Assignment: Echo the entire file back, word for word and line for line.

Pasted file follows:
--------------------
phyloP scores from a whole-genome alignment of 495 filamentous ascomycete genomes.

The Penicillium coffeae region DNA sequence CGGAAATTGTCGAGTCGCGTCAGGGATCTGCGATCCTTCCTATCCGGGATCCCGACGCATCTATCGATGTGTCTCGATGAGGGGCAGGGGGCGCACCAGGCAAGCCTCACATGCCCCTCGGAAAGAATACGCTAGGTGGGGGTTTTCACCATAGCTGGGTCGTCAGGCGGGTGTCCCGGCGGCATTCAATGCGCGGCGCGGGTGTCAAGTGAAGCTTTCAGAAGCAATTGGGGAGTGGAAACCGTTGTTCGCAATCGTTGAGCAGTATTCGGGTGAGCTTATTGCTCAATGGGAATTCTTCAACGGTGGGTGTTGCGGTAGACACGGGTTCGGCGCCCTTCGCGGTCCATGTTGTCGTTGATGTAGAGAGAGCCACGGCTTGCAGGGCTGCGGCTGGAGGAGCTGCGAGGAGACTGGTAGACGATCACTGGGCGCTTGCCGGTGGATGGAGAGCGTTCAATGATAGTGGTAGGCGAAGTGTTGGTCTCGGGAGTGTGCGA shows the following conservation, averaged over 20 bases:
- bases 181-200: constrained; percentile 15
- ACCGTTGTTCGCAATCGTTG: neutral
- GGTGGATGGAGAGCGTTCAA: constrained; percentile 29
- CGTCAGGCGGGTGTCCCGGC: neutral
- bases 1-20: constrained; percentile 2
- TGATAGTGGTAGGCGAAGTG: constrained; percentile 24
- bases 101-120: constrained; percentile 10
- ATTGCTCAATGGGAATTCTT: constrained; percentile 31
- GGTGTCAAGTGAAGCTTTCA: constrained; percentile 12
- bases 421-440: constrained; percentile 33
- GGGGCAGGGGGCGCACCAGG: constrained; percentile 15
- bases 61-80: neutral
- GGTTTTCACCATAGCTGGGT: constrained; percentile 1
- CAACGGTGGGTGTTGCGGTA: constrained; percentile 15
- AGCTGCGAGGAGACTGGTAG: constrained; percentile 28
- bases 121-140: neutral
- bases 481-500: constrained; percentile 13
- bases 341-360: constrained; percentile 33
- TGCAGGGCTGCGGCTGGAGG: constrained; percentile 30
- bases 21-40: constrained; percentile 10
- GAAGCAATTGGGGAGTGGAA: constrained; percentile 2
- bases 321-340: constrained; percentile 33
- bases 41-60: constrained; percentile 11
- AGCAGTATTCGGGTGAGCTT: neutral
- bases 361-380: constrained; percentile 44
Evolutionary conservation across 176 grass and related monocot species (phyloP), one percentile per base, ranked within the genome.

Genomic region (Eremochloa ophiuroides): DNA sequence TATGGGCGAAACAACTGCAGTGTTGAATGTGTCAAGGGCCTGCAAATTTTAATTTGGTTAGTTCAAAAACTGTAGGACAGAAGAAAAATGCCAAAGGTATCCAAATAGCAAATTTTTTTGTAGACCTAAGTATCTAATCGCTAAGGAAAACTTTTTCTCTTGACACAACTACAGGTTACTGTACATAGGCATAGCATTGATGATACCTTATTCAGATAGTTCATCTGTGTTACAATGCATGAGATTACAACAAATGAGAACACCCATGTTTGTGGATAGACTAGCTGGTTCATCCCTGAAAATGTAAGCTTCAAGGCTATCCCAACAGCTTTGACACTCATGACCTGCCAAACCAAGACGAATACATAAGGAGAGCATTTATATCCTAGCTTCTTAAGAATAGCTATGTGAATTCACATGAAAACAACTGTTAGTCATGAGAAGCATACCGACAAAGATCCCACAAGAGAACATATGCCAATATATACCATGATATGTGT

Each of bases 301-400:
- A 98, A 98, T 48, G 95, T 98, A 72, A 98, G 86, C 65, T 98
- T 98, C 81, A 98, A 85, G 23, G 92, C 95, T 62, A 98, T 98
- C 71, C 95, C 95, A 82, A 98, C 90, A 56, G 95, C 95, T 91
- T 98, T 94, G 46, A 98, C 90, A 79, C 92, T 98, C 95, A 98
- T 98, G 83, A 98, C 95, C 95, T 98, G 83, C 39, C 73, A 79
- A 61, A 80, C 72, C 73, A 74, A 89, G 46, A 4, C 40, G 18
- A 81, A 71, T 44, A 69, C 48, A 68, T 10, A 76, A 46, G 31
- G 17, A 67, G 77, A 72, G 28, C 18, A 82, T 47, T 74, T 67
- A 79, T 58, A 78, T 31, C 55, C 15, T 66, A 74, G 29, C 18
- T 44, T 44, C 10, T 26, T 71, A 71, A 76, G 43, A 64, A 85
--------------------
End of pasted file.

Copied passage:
phyloP scores from a whole-genome alignment of 495 filamentous ascomycete genomes.

The Penicillium coffeae region DNA sequence CGGAAATTGTCGAGTCGCGTCAGGGATCTGCGATCCTTCCTATCCGGGATCCCGACGCATCTATCGATGTGTCTCGATGAGGGGCAGGGGGCGCACCAGGCAAGCCTCACATGCCCCTCGGAAAGAATACGCTAGGTGGGGGTTTTCACCATAGCTGGGTCGTCAGGCGGGTGTCCCGGCGGCATTCAATGCGCGGCGCGGGTGTCAAGTGAAGCTTTCAGAAGCAATTGGGGAGTGGAAACCGTTGTTCGCAATCGTTGAGCAGTATTCGGGTGAGCTTATTGCTCAATGGGAATTCTTCAACGGTGGGTGTTGCGGTAGACACGGGTTCGGCGCCCTTCGCGGTCCATGTTGTCGTTGATGTAGAGAGAGCCACGGCTTGCAGGGCTGCGGCTGGAGGAGCTGCGAGGAGACTGGTAGACGATCACTGGGCGCTTGCCGGTGGATGGAGAGCGTTCAATGATAGTGGTAGGCGAAGTGTTGGTCTCGGGAGTGTGCGA shows the following conservation, averaged over 20 bases:
- bases 181-200: constrained; percentile 15
- ACCGTTGTTCGCAATCGTTG: neutral
- GGTGGATGGAGAGCGTTCAA: constrained; percentile 29
- CGTCAGGCGGGTGTCCCGGC: neutral
- bases 1-20: constrained; percentile 2
- TGATAGTGGTAGGCGAAGTG: constrained; percentile 24
- bases 101-120: constrained; percentile 10
- ATTGCTCAATGGGAATTCTT: constrained; percentile 31
- GGTGTCAAGTGAAGCTTTCA: constrained; percentile 12
- bases 421-440: constrained; percentile 33
- GGGGCAGGGGGCGCACCAGG: constrained; percentile 15
- bases 61-80: neutral
- GGTTTTCACCATAGCTGGGT: constrained; percentile 1
- CAACGGTGGGTGTTGCGGTA: constrained; percentile 15
- AGCTGCGAGGAGACTGGTAG: constrained; percentile 28
- bases 121-140: neutral
- bases 481-500: constrained; percentile 13
- bases 341-360: constrained; percentile 33
- TGCAGGGCTGCGGCTGGAGG: constrained; percentile 30
- bases 21-40: constrained; percentile 10
- GAAGCAATTGGGGAGTGGAA: constrained; percentile 2
- bases 321-340: constrained; percentile 33
- bases 41-60: constrained; percentile 11
- AGCAGTATTCGGGTGAGCTT: neutral
- bases 361-380: constrained; percentile 44
Evolutionary conservation across 176 grass and related monocot species (phyloP), one percentile per base, ranked within the genome.

Genomic region (Eremochloa ophiuroides): DNA sequence TATGGGCGAAACAACTGCAGTGTTGAATGTGTCAAGGGCCTGCAAATTTTAATTTGGTTAGTTCAAAAACTGTAGGACAGAAGAAAAATGCCAAAGGTATCCAAATAGCAAATTTTTTTGTAGACCTAAGTATCTAATCGCTAAGGAAAACTTTTTCTCTTGACACAACTACAGGTTACTGTACATAGGCATAGCATTGATGATACCTTATTCAGATAGTTCATCTGTGTTACAATGCATGAGATTACAACAAATGAGAACACCCATGTTTGTGGATAGACTAGCTGGTTCATCCCTGAAAATGTAAGCTTCAAGGCTATCCCAACAGCTTTGACACTCATGACCTGCCAAACCAAGACGAATACATAAGGAGAGCATTTATATCCTAGCTTCTTAAGAATAGCTATGTGAATTCACATGAAAACAACTGTTAGTCATGAGAAGCATACCGACAAAGATCCCACAAGAGAACATATGCCAATATATACCATGATATGTGT

Each of bases 301-400:
- A 98, A 98, T 48, G 95, T 98, A 72, A 98, G 86, C 65, T 98
- T 98, C 81, A 98, A 85, G 23, G 92, C 95, T 62, A 98, T 98
- C 71, C 95, C 95, A 82, A 98, C 90, A 56, G 95, C 95, T 91
- T 98, T 94, G 46, A 98, C 90, A 79, C 92, T 98, C 95, A 98
- T 98, G 83, A 98, C 95, C 95, T 98, G 83, C 39, C 73, A 79
- A 61, A 80, C 72, C 73, A 74, A 89, G 46, A 4, C 40, G 18
- A 81, A 71, T 44, A 69, C 48, A 68, T 10, A 76, A 46, G 31
- G 17, A 67, G 77, A 72, G 28, C 18, A 82, T 47, T 74, T 67
- A 79, T 58, A 78, T 31, C 55, C 15, T 66, A 74, G 29, C 18
- T 44, T 44, C 10, T 26, T 71, A 71, A 76, G 43, A 64, A 85